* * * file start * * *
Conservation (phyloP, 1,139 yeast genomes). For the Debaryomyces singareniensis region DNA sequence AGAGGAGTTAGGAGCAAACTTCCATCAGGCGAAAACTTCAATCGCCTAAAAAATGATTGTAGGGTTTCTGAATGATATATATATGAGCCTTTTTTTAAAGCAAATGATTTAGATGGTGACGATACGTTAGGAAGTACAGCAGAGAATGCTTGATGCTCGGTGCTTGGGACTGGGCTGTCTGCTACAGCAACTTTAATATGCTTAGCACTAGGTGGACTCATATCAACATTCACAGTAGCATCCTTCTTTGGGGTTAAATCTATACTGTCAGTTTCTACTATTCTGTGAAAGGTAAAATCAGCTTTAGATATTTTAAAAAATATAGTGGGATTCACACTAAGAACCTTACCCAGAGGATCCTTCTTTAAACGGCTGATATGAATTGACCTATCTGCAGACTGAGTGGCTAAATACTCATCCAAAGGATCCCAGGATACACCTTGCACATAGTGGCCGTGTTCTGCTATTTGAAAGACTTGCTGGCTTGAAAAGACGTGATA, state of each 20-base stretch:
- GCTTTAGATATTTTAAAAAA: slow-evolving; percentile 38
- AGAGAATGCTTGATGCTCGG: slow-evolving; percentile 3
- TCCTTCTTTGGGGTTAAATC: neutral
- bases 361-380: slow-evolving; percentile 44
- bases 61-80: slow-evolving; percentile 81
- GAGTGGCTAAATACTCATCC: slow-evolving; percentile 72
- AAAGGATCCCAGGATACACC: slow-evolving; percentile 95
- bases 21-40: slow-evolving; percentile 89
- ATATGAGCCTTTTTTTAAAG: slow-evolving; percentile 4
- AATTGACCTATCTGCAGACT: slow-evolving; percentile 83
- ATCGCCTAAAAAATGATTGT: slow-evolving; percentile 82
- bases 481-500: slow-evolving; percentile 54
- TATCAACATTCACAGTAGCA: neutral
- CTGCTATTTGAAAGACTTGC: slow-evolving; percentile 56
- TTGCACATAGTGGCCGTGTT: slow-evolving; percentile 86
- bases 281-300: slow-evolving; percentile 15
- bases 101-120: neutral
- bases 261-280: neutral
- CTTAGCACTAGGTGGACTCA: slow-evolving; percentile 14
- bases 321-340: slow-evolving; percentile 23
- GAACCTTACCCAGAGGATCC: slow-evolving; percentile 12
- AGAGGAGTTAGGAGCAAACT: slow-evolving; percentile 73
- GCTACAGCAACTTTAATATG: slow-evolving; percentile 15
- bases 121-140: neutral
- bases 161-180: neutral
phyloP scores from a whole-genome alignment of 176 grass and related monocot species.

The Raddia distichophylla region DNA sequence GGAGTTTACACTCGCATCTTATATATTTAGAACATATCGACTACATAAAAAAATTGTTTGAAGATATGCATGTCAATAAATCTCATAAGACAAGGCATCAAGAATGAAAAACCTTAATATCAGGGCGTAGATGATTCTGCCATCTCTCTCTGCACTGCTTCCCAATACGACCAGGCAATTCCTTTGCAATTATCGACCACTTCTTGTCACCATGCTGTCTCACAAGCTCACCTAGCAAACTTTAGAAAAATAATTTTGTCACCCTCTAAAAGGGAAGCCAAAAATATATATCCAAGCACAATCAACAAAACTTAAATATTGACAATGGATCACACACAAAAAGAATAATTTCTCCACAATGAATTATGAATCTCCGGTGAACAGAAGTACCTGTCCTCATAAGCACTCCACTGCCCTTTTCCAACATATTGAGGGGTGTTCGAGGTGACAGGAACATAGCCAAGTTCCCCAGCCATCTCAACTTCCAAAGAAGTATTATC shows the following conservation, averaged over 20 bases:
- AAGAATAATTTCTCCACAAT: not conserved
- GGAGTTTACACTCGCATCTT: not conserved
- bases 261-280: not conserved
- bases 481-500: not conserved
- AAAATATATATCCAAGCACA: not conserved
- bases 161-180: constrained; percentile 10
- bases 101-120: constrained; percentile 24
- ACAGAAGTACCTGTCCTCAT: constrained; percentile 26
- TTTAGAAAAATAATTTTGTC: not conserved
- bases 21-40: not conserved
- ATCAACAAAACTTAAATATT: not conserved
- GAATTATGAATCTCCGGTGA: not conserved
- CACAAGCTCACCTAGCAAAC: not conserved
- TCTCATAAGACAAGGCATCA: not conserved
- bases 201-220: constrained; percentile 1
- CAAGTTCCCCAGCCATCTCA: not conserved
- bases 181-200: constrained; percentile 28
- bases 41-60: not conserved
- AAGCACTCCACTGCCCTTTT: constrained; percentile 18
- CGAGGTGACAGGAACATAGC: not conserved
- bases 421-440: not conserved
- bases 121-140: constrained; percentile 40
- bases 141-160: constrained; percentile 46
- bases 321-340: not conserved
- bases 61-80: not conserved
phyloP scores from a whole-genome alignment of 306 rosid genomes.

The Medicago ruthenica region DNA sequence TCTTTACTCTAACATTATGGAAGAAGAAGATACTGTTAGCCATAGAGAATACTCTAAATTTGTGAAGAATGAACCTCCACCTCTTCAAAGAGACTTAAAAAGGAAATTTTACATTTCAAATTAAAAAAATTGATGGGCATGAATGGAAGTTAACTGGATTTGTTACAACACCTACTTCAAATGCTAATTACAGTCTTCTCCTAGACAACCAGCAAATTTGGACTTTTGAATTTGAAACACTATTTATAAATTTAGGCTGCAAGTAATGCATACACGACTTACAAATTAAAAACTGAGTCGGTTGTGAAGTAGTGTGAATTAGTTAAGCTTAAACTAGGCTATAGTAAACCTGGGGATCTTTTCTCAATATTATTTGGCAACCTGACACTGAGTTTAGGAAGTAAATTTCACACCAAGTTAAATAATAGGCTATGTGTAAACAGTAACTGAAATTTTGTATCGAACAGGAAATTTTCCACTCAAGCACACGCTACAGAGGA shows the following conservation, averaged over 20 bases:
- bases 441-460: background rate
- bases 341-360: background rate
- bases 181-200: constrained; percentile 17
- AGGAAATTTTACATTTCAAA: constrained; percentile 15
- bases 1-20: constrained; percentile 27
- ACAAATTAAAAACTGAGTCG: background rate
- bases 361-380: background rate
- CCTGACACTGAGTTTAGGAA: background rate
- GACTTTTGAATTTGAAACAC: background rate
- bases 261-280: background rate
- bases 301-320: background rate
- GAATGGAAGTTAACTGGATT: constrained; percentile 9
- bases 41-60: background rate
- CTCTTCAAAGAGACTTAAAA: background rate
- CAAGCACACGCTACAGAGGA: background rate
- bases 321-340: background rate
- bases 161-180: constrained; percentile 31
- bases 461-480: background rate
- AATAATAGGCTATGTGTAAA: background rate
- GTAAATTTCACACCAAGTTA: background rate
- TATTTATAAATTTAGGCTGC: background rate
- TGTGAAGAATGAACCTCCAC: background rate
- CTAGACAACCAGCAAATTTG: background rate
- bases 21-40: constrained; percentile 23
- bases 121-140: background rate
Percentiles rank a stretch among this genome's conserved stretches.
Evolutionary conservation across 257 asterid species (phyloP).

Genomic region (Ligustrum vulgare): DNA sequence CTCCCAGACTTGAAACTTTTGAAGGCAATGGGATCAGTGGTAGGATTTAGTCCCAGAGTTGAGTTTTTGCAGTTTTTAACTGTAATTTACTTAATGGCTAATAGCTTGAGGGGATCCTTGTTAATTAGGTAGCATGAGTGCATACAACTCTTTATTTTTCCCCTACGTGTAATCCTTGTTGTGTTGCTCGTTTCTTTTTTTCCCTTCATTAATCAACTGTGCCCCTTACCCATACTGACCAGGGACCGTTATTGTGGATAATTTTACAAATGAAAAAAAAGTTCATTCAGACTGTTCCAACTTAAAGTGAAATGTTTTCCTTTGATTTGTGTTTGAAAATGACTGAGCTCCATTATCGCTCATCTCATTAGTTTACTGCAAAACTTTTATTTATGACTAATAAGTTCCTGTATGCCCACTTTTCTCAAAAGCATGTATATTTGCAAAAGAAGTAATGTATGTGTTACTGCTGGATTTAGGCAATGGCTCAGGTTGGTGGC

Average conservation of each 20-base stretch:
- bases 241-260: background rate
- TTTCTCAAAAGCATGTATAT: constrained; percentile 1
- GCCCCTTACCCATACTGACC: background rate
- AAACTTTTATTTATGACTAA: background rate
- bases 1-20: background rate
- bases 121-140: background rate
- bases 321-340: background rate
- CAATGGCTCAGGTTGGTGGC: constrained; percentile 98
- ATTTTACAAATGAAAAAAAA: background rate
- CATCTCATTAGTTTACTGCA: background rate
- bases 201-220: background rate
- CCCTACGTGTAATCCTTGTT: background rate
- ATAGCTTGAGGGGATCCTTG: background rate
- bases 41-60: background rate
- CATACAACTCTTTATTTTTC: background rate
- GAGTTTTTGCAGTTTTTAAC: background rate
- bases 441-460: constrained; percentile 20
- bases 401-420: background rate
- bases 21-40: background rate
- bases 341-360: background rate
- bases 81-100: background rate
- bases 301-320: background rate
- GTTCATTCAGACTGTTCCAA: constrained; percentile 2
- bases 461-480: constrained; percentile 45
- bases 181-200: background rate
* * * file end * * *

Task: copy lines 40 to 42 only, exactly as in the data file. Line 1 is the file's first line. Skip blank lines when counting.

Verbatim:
- GAATTATGAATCTCCGGTGA: not conserved
- CACAAGCTCACCTAGCAAAC: not conserved
- TCTCATAAGACAAGGCATCA: not conserved